Once in your home, large numbers can be sucked up with a vacuum cleaner. Be sure to dispose of them immediately because they will usually survive the process and escape again. Also: open a few windows, this exciting air ride may make them feel threatened so they release their pungent scents.

Most flying insect sprays will also work on Stink Bugs, but you have to spray it directly on the bugs. Using spray poisons will leave behind residue on your fruits/vegetables and in places where it might affect your pets or children.

Many people claim that a spray bottle of water with Dawn dishwashing detergent (3/4 cup Dawn to 32 ounces hot water) is just as effective as the poisons when sprayed directly onto the bugs and can be used as a deterrent when sprayed around windows and doors. This needs to be reapplied periodically, especially after a rain, but it has less of a tendency to stain shades and curtains or to poison your pets and the garden foodstuffs you will eat.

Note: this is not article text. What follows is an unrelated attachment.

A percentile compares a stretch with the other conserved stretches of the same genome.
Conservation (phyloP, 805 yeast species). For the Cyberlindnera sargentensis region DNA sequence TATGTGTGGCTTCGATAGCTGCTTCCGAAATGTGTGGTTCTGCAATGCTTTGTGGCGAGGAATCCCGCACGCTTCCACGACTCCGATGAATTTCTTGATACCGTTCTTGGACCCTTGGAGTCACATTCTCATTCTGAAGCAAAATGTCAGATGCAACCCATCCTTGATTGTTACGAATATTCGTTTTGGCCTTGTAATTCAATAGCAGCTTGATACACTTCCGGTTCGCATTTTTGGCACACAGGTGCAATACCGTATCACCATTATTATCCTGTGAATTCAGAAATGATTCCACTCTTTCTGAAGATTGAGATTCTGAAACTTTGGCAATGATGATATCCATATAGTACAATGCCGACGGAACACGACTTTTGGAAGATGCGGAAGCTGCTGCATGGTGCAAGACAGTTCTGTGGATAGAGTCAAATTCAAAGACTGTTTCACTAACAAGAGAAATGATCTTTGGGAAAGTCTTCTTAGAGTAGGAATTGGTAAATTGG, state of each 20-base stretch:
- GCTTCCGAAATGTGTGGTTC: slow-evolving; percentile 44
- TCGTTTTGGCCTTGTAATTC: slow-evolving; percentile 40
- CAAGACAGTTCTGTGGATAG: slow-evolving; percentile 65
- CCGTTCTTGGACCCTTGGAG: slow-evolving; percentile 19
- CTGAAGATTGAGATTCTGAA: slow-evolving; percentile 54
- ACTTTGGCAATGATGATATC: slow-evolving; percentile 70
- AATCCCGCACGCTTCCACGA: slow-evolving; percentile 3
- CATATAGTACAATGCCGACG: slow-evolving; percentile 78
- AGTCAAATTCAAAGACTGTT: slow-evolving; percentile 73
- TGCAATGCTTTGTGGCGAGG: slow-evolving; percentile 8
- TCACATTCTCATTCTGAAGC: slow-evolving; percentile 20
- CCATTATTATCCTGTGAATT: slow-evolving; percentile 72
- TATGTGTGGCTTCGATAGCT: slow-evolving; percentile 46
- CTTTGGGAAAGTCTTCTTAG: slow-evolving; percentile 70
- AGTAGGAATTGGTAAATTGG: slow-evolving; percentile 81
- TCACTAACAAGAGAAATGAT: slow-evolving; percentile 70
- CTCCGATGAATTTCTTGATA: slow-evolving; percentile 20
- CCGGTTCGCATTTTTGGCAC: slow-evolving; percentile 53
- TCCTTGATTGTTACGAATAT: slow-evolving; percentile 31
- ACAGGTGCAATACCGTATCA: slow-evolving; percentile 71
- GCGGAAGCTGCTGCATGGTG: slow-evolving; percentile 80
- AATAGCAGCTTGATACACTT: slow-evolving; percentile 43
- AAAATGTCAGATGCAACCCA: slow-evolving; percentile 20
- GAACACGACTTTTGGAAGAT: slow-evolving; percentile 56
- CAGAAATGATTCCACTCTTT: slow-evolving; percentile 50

The Pennsylvania State University Entomology Department offers the following warning about using dusting powders or foggers to eliminate a Stink Bug infestation:

“It is not advisable to use an insecticide inside after the insects have gained access to the wall voids or attic areas. Although insecticidal dust treatments to these voids may kill hundreds of bugs, there is the possibility that carpet beetles will feed on the dead Stink Bugs and subsequently attack woolens, stored dry goods or other natural products in the home. Although aerosol-type pyrethrum foggers will kill Stink Bugs that have amassed on ceilings and walls in living areas, it will not prevent more of the insects from emerging shortly after the room is aerated. For this reason use of these materials is not considered a good solution to long-term management of the problem. Spray insecticides, directed into cracks and crevices, will not prevent the bugs from emerging and is not a viable or recommended treatment.”